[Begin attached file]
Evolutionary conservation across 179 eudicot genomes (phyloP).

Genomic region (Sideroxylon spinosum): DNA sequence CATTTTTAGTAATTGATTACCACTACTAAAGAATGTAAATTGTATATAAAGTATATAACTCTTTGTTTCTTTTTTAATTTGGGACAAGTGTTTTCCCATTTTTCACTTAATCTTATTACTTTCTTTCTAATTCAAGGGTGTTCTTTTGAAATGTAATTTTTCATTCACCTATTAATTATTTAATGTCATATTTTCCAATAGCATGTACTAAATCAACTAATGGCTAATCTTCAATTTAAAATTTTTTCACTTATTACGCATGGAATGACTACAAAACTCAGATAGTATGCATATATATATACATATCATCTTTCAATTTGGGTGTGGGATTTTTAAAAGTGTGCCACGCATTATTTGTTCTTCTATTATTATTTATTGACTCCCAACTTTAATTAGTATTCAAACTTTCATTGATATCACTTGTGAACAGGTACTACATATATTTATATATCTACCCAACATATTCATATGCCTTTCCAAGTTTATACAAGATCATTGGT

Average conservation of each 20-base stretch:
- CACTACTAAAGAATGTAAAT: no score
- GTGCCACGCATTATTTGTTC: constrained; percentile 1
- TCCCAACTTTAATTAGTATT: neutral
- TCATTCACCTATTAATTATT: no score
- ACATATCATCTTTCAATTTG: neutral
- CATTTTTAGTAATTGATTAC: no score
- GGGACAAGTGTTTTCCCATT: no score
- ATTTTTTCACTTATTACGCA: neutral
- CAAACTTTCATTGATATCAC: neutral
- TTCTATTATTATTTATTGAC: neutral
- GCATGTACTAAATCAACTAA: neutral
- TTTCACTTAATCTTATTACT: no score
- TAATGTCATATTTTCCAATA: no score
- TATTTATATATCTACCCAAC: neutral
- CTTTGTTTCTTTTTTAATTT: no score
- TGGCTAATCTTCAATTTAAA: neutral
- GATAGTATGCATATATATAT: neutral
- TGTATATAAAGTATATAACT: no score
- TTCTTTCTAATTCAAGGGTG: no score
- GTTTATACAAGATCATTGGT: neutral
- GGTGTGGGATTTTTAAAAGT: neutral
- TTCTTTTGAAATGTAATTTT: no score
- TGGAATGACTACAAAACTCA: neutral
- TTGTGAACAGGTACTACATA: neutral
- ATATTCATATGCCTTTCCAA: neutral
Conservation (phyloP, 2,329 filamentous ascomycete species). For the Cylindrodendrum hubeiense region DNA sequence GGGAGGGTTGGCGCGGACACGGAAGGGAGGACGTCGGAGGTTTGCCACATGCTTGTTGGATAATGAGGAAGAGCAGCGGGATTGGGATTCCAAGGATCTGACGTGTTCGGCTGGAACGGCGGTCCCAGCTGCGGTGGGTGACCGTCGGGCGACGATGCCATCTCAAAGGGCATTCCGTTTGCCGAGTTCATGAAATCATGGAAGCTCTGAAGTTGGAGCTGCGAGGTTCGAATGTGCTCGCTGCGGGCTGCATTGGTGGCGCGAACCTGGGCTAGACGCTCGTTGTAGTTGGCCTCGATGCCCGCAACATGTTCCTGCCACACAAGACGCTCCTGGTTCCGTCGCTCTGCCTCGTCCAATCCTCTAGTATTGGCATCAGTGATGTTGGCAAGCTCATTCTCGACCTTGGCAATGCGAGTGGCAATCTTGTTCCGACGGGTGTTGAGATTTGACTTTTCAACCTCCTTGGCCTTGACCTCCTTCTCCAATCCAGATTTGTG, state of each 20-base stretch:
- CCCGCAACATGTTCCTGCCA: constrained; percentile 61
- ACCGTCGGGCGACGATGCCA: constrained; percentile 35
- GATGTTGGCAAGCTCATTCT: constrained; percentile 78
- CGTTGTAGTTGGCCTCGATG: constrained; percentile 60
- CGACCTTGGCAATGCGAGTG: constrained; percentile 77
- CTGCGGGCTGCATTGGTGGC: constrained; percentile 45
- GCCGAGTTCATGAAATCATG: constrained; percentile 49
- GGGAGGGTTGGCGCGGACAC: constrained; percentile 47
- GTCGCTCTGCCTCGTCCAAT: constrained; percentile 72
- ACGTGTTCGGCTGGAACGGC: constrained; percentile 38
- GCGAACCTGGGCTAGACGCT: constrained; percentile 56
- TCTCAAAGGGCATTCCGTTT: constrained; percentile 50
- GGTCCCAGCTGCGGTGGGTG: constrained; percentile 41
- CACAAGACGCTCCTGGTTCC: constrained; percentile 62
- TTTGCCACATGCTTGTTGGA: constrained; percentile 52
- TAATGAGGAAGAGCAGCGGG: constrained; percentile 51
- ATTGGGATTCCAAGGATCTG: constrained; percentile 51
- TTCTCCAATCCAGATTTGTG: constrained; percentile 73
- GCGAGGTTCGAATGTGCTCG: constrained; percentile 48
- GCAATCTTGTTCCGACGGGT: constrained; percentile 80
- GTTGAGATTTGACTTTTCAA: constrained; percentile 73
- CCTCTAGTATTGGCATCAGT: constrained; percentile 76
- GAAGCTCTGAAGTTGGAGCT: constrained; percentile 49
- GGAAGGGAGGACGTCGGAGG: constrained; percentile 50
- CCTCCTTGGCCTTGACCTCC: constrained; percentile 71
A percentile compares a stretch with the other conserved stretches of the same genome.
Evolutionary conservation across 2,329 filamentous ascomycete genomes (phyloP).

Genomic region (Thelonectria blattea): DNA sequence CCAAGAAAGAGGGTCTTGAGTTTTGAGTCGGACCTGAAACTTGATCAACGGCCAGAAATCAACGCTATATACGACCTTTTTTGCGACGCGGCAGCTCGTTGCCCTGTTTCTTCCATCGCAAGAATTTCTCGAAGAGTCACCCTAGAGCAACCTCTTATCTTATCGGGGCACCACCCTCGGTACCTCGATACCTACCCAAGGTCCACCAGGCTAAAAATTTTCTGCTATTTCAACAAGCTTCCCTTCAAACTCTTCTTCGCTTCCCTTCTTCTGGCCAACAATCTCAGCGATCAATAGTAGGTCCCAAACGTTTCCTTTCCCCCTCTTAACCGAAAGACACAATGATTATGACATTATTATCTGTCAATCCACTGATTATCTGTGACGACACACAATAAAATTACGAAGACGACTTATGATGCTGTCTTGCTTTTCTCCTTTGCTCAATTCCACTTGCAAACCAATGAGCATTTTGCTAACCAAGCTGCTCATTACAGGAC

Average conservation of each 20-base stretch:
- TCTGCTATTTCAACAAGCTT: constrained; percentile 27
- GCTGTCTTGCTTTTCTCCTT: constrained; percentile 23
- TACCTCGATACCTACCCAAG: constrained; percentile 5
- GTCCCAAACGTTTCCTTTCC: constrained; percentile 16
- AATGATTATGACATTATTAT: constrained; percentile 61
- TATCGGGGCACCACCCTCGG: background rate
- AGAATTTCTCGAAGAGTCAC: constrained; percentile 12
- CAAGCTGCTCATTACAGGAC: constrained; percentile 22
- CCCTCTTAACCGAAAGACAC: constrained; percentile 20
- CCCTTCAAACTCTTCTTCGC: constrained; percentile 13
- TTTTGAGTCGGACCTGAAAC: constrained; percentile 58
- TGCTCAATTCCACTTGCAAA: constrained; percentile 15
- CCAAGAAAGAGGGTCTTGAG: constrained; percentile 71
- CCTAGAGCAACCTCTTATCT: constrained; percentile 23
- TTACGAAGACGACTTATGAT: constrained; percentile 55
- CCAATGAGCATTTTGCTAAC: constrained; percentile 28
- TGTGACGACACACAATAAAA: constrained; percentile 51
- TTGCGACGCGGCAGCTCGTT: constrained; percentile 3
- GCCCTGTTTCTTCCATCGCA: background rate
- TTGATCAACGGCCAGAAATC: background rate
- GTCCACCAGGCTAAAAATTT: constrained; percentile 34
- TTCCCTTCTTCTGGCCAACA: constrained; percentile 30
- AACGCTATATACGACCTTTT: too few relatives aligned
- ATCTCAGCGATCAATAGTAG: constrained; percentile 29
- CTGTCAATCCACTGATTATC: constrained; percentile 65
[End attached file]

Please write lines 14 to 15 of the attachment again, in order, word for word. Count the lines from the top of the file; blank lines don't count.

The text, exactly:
- GCATGTACTAAATCAACTAA: neutral
- TTTCACTTAATCTTATTACT: no score